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Conflict Management Strategies

Conflict Management Strategies
Conflict Management – Conflict is a Part of Organizational Life Managers need to be alert to the presence of conflicts. Their focus should be oriented towards the goals to be accomplished. If there is a conflict, they should aim to resolve it smoothly by not over-reacting to the situation. They should take the help of persons who can best settle the issue, be ready to bargain and not issue orders. Their concentration should be on the problem and not on persons. True to the saying – Am I not destroying my enemies when I make friends of them?- President Abraham Lincoln Conflicts are Functional and Healthy: Conflicts in organisations are generally considered to be dysfunctional. On the contrary, many top executives of big companies view conflicts, as a means, to sufficiently analyse a problem and postpone decision making until all critical aspects of an issue are evaluated properly. Conflicts may occur within the individual, between individuals, between the individual and the group or between groups. There are many potential sources of conflict in today’s corporate organisations. The complex inter personal relationships and high degree of interdependence causes friction. Difference of Opinion: When many people must work together, conflict is inevitable, as it is human nature to clash and complain. Conflict is the personal divergence of interests between groups or individuals. The need to share scarce resources, difference in goals between organisational units, difference in values, attitudes and perception, ambiguously defined work responsibilities are some of the major sources of conflict. Functional Conflicts: Functional conflicts support the goals of a group, improve its performance and are constructive in nature. Dysfunctional conflicts hinder the performance of a group and are destructive in nature. It has not been precisely defined, as to what criterion demarcates functional from the dysfunctional. It is only the group’s performance and the delivered result or outcome that determines the nature of the conflict. Conflicts, irrespective of their type can bring these benefits to the firm: Bring hidden issues to the surface. Encourage creativity and innovation. Improves communication and make changes more acceptable. Increases group cohesion. Strategies to Resolve Conflicts: So, what kind of strategy do you think best suits in resolving conflicts? Avoiding or smoothing conflicts may be a temporary measure, only to bounce back in full force. Forcing might create undesirable consequences. The only option left is to confront the situation, face-to-face meeting of the conflicting parties for the purpose of identifying the problem and resolving it through an open discussion. Make Structural Changes to Lessen Conflicts:  By making structural changes, conflicts can be managed. The objectives of a group are modified and then integrated to suit the purpose. Also changes in the structure of the organization, that is, clarification of authority-responsibility relationship, improving the working atmosphere, ambience and work locations help in resolving conflicts. Proper Communication: Lack of proper communication, ego clashes between the people in line and staff positions, a superior’s autocratic leadership style, differing educational backgrounds, lack of co-ordination between inter-departments are all rich sources of conflict. These can be resolved with the right kind of attitudinal approach and an open mind from the management’s...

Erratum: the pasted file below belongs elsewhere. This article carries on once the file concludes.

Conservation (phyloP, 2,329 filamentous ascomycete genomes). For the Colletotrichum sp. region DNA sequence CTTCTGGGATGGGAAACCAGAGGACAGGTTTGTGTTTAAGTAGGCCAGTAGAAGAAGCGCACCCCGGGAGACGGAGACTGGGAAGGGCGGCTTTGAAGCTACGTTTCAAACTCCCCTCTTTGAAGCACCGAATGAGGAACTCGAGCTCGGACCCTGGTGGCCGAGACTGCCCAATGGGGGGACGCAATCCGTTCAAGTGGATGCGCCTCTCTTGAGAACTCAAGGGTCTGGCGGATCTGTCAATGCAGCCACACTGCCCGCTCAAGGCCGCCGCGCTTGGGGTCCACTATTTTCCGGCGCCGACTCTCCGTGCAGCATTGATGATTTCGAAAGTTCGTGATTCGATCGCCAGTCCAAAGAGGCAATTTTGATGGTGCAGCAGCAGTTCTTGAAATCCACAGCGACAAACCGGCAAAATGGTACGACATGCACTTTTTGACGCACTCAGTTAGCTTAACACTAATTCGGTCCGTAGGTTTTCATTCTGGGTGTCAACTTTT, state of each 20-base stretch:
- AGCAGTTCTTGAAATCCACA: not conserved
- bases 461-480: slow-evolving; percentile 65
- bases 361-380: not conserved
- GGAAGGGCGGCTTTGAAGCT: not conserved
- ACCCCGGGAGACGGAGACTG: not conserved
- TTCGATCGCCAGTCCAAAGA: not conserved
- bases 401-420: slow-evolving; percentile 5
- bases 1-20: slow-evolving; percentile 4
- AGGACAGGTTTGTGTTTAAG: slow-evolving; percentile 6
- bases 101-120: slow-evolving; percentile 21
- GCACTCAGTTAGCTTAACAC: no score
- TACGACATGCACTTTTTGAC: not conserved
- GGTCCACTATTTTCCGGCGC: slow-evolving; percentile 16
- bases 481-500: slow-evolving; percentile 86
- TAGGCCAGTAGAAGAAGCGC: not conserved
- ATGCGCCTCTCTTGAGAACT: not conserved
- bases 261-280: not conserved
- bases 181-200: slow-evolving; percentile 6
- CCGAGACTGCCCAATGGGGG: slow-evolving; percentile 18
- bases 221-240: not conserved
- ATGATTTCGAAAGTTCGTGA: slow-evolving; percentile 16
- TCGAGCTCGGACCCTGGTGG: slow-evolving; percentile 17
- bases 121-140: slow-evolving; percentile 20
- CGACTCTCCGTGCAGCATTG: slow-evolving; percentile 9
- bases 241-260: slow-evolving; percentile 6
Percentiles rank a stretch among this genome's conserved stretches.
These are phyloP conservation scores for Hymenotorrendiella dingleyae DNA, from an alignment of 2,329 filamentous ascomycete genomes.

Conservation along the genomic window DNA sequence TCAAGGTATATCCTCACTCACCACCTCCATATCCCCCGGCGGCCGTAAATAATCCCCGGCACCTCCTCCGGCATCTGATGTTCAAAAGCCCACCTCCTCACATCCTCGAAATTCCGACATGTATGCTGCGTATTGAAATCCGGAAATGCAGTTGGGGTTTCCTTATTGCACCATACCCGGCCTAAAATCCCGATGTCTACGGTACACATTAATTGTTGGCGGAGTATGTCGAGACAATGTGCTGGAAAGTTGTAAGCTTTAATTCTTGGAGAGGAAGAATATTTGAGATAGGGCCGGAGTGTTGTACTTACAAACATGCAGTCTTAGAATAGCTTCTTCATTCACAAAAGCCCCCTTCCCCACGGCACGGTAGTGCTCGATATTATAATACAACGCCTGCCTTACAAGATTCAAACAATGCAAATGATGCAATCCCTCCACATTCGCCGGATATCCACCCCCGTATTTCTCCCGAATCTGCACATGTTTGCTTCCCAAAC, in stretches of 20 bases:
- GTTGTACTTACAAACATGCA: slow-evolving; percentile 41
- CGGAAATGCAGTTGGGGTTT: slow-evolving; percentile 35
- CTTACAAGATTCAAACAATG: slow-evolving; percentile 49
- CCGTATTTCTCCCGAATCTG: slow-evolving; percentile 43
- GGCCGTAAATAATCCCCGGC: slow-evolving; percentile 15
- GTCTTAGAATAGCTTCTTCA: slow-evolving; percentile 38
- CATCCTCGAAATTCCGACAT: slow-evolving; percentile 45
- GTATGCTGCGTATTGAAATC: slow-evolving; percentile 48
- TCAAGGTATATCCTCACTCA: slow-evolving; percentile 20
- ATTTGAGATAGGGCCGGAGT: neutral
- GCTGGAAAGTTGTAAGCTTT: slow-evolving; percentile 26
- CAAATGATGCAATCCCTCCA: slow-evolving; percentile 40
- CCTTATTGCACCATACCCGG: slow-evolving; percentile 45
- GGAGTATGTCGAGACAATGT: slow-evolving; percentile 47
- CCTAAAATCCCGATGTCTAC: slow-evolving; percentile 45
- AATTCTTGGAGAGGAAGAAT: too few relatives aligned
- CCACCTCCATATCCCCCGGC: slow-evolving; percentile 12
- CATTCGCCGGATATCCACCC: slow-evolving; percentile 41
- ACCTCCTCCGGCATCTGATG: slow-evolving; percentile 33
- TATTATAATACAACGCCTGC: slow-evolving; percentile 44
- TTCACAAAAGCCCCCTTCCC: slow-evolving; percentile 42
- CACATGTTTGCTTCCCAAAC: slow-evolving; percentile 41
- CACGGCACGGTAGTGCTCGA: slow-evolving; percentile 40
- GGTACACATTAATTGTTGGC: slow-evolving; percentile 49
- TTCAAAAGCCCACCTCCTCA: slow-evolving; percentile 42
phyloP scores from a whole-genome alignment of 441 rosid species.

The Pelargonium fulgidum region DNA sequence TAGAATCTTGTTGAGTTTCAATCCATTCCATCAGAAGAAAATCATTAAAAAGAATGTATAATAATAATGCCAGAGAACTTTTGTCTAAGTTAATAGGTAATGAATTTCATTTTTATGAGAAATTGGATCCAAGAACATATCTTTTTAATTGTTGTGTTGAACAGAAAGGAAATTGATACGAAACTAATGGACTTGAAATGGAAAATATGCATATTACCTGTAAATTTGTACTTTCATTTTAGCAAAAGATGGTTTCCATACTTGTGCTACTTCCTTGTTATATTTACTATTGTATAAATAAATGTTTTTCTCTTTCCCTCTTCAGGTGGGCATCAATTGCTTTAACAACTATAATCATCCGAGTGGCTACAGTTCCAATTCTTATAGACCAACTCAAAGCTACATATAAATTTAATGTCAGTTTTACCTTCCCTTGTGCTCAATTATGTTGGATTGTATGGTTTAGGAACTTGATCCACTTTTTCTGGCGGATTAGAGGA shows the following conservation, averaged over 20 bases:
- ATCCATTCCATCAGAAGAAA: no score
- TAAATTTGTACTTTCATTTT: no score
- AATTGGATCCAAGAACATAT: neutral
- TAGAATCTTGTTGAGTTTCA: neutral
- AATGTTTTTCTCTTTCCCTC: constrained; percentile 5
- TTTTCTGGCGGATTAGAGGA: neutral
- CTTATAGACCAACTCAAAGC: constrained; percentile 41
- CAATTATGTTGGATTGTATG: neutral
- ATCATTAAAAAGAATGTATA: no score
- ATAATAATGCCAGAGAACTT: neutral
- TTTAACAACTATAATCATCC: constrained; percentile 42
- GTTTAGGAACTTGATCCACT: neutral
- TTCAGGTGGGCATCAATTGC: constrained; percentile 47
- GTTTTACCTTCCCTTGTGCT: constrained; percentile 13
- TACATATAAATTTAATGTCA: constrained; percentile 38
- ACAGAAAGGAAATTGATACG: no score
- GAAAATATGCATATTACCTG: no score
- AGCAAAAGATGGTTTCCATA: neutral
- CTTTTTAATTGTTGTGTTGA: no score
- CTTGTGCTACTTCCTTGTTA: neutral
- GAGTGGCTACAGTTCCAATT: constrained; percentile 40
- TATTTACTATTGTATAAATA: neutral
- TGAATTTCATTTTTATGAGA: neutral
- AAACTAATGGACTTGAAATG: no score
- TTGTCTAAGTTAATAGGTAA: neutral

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Sustainable Model for Training and Development

Sustainable Model for Training and Development